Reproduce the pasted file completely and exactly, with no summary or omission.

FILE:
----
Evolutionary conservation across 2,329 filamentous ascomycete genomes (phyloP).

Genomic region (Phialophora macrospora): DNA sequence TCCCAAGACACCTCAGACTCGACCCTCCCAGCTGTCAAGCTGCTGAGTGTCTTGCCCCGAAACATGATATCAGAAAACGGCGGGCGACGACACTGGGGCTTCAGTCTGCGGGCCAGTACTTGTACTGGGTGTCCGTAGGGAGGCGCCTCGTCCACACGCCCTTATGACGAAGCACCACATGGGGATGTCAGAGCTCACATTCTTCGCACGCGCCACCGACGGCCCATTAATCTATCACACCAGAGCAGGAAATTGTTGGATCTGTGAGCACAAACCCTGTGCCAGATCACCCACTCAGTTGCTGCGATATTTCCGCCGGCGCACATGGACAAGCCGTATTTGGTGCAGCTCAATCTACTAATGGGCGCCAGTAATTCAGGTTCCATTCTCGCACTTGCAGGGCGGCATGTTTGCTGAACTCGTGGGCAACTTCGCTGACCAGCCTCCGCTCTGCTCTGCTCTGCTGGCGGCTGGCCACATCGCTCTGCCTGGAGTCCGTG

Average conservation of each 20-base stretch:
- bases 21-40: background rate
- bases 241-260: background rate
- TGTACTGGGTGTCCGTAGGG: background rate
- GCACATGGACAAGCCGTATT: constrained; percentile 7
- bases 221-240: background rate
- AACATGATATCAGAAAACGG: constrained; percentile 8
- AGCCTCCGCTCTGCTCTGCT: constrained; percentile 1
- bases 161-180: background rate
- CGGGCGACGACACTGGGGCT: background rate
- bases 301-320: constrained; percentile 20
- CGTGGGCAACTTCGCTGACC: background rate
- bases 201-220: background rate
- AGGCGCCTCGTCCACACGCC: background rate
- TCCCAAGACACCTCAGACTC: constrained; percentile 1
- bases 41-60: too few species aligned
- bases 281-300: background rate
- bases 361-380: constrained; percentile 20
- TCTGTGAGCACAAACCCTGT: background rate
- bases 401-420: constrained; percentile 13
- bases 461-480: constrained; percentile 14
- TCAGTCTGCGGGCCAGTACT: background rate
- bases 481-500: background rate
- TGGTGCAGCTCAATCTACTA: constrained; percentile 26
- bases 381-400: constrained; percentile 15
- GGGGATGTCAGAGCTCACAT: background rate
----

Evolutionary conservation across 2,329 filamentous ascomycete genomes (phyloP).

Genomic region (Phialophora macrospora): DNA sequence TCCCAAGACACCTCAGACTCGACCCTCCCAGCTGTCAAGCTGCTGAGTGTCTTGCCCCGAAACATGATATCAGAAAACGGCGGGCGACGACACTGGGGCTTCAGTCTGCGGGCCAGTACTTGTACTGGGTGTCCGTAGGGAGGCGCCTCGTCCACACGCCCTTATGACGAAGCACCACATGGGGATGTCAGAGCTCACATTCTTCGCACGCGCCACCGACGGCCCATTAATCTATCACACCAGAGCAGGAAATTGTTGGATCTGTGAGCACAAACCCTGTGCCAGATCACCCACTCAGTTGCTGCGATATTTCCGCCGGCGCACATGGACAAGCCGTATTTGGTGCAGCTCAATCTACTAATGGGCGCCAGTAATTCAGGTTCCATTCTCGCACTTGCAGGGCGGCATGTTTGCTGAACTCGTGGGCAACTTCGCTGACCAGCCTCCGCTCTGCTCTGCTCTGCTGGCGGCTGGCCACATCGCTCTGCCTGGAGTCCGTG

Average conservation of each 20-base stretch:
- bases 21-40: background rate
- bases 241-260: background rate
- TGTACTGGGTGTCCGTAGGG: background rate
- GCACATGGACAAGCCGTATT: constrained; percentile 7
- bases 221-240: background rate
- AACATGATATCAGAAAACGG: constrained; percentile 8
- AGCCTCCGCTCTGCTCTGCT: constrained; percentile 1
- bases 161-180: background rate
- CGGGCGACGACACTGGGGCT: background rate
- bases 301-320: constrained; percentile 20
- CGTGGGCAACTTCGCTGACC: background rate
- bases 201-220: background rate
- AGGCGCCTCGTCCACACGCC: background rate
- TCCCAAGACACCTCAGACTC: constrained; percentile 1
- bases 41-60: too few species aligned
- bases 281-300: background rate
- bases 361-380: constrained; percentile 20
- TCTGTGAGCACAAACCCTGT: background rate
- bases 401-420: constrained; percentile 13
- bases 461-480: constrained; percentile 14
- TCAGTCTGCGGGCCAGTACT: background rate
- bases 481-500: background rate
- TGGTGCAGCTCAATCTACTA: constrained; percentile 26
- bases 381-400: constrained; percentile 15
- GGGGATGTCAGAGCTCACAT: background rate